Do you want to know which video clip will soon be scaring the daylights out of policymakers throughout the world? In a scenario that looks uncannily like the spread of a global pandemic, the economist Thomas Holmes has prepared a dynamic map simulation showing the spread of Wal-Mart stores throughout the United States. Starting at the epicenter in Bentonville, Arkansas, where Sam Walton opened his first store in 1962, giant boxy Wal-Mart stores have now multiplied to the point where the average American lives less than seven kilometers from an outlet.
Interestingly, the video shows how the stores spread out like petals of a flower, ever thickening and expanding. Rather than jumping out to the coasts – 80% of all Americans live within 80 kilometers of the Pacific or Atlantic oceans – Wal-Marts have spread organically through an ever-expanding supply chain. Even though each new store takes away business from Wal-Mart stores established nearby, ever-improving supply efficiencies help maintain the chain’s overall growth.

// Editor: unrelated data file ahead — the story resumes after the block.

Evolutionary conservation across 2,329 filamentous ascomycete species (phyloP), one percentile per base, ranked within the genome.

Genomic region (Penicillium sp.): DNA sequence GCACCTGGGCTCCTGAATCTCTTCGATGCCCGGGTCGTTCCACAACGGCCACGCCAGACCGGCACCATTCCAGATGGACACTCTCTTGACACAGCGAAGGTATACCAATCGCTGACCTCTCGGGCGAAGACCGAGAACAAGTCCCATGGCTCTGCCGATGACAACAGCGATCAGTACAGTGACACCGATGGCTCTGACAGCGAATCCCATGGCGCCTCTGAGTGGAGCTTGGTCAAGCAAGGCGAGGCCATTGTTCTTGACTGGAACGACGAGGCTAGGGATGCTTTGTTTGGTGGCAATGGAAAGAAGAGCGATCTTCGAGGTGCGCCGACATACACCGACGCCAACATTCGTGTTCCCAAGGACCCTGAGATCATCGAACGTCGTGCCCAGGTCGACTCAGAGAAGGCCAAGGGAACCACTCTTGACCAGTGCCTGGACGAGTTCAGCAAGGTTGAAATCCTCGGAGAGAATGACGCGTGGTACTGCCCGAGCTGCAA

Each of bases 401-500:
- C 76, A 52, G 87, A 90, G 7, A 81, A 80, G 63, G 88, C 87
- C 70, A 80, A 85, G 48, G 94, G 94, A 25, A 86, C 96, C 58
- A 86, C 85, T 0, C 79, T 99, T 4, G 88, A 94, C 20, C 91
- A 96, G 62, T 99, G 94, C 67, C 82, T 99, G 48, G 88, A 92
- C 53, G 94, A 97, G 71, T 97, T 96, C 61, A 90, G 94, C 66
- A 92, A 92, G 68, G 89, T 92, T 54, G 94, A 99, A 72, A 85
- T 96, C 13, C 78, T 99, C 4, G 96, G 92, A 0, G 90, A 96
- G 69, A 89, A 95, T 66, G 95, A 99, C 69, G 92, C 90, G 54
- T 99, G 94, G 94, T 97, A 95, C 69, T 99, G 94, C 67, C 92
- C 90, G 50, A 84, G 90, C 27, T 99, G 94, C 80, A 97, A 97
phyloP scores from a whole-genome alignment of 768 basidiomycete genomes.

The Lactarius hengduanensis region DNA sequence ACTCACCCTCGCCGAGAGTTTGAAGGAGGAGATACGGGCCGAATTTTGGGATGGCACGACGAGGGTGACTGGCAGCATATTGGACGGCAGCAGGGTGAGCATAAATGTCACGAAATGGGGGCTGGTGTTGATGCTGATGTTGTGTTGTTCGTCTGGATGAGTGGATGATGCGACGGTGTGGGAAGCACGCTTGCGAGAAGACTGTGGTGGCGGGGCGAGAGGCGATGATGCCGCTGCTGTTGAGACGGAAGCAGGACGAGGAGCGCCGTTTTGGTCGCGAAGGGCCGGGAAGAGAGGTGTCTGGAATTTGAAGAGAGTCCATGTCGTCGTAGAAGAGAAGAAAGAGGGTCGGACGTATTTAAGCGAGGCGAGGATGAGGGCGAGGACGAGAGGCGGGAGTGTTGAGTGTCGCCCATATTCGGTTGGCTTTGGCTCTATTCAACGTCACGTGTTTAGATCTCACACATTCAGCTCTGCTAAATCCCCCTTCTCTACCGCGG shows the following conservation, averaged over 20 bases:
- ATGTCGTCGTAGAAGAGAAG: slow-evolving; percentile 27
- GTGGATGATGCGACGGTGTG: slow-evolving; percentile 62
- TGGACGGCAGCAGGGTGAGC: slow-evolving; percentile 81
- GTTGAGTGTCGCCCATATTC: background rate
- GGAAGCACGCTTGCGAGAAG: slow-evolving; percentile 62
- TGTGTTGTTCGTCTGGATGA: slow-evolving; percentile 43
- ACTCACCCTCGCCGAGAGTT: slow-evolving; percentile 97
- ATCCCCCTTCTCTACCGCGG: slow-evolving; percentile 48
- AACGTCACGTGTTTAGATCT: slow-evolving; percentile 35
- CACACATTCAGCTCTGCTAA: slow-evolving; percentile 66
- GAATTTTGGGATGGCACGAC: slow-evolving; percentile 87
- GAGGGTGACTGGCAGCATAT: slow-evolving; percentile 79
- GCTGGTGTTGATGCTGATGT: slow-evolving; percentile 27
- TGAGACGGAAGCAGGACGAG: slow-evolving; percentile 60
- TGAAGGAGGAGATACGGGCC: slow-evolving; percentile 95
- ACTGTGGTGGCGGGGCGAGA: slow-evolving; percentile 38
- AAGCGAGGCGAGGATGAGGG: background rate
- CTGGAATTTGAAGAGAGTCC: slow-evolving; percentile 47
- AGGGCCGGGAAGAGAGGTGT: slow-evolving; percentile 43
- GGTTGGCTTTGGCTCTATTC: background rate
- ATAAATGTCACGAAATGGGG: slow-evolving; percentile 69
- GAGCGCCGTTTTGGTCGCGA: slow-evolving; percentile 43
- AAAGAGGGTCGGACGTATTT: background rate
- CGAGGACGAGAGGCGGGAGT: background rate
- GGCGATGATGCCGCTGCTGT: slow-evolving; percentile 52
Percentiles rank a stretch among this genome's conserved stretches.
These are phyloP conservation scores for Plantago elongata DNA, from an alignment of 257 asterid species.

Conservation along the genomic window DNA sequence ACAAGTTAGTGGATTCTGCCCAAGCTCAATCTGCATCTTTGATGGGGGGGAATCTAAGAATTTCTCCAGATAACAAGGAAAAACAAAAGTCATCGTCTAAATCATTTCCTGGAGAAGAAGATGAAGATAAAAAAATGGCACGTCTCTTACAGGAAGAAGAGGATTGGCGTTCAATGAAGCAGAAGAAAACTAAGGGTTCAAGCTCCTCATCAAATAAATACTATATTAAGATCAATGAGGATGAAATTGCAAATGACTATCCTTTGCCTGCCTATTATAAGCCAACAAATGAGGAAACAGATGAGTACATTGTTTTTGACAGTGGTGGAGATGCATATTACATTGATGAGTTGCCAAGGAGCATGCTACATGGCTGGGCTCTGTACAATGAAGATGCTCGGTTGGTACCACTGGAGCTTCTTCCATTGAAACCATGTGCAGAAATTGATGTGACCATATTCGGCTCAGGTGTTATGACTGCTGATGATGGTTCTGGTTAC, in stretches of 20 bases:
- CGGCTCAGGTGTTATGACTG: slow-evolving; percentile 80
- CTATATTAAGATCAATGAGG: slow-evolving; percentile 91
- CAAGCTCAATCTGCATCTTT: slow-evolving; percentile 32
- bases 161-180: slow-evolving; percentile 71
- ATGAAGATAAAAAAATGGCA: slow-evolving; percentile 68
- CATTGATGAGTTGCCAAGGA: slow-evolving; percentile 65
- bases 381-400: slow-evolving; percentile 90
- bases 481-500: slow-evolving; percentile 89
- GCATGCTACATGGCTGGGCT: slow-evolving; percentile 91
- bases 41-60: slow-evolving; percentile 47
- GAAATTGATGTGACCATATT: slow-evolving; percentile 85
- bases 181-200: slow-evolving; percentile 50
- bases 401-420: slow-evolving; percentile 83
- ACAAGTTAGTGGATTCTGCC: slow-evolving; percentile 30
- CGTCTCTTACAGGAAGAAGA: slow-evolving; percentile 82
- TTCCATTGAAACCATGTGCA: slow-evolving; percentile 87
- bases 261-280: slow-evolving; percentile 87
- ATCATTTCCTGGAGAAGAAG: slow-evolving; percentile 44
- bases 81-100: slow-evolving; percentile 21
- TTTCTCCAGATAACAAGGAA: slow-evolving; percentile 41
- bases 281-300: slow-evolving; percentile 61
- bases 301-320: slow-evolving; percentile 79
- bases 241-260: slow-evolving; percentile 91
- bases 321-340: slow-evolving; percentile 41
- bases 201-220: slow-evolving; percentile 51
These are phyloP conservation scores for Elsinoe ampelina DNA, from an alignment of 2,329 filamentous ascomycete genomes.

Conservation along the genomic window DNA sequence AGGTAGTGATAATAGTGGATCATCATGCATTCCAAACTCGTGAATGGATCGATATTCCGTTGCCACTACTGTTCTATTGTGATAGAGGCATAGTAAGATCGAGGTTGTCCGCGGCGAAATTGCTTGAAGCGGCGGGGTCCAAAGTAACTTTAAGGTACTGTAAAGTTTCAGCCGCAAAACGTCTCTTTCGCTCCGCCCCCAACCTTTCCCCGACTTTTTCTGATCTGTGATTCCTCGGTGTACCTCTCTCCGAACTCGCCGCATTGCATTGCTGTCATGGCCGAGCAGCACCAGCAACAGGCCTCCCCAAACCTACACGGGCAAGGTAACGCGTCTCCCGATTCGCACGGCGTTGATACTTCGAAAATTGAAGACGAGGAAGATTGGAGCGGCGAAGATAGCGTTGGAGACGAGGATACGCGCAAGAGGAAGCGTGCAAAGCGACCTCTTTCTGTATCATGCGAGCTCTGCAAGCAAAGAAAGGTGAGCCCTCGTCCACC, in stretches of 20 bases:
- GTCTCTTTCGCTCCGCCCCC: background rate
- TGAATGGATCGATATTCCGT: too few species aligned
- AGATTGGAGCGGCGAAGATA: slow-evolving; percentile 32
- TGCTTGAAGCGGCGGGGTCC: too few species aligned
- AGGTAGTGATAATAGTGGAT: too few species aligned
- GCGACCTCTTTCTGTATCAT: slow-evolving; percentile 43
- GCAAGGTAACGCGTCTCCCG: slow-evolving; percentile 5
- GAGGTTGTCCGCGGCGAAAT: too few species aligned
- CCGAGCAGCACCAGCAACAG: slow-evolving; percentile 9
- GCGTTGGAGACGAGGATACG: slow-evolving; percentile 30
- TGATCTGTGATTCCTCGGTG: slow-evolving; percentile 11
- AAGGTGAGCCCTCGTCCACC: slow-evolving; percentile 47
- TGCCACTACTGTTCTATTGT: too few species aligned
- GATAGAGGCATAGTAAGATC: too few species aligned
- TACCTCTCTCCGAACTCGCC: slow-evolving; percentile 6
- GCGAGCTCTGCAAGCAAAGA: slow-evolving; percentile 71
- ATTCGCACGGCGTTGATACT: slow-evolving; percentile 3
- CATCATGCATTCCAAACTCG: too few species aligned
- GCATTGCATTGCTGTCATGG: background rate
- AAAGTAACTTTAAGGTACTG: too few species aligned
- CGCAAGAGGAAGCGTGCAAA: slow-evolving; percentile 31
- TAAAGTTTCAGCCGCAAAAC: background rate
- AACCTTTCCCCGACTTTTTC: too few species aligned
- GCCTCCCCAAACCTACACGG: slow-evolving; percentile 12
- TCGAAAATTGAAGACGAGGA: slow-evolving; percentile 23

Love them or hate them, what is undeniable is that Wal-Mart is the quintessential example of the costs and benefits of modern globalization. Consumers pay significantly less than at traditional outlets. For example, economists estimate that the food section of Wal-Mart charges 25% less than a typical large supermarket chain. The differences in price for many other consumer goods is even larger.
Consider the following stunning fact: together with a few sister “big box” stores (Target, Best Buy, and Home Depot), Wal-Mart accounts for roughly 50% of America’s much vaunted productivity growth edge over Europe during the last decade. Fifty percent! Similar advances in wholesaling supply chains account for another 25%! The notion that Americans have gotten better at everything while other rich countries have stood still is thus wildly misleading. The US productivity miracle and the emergence of Wal-Mart-style retailing are virtually synonymous.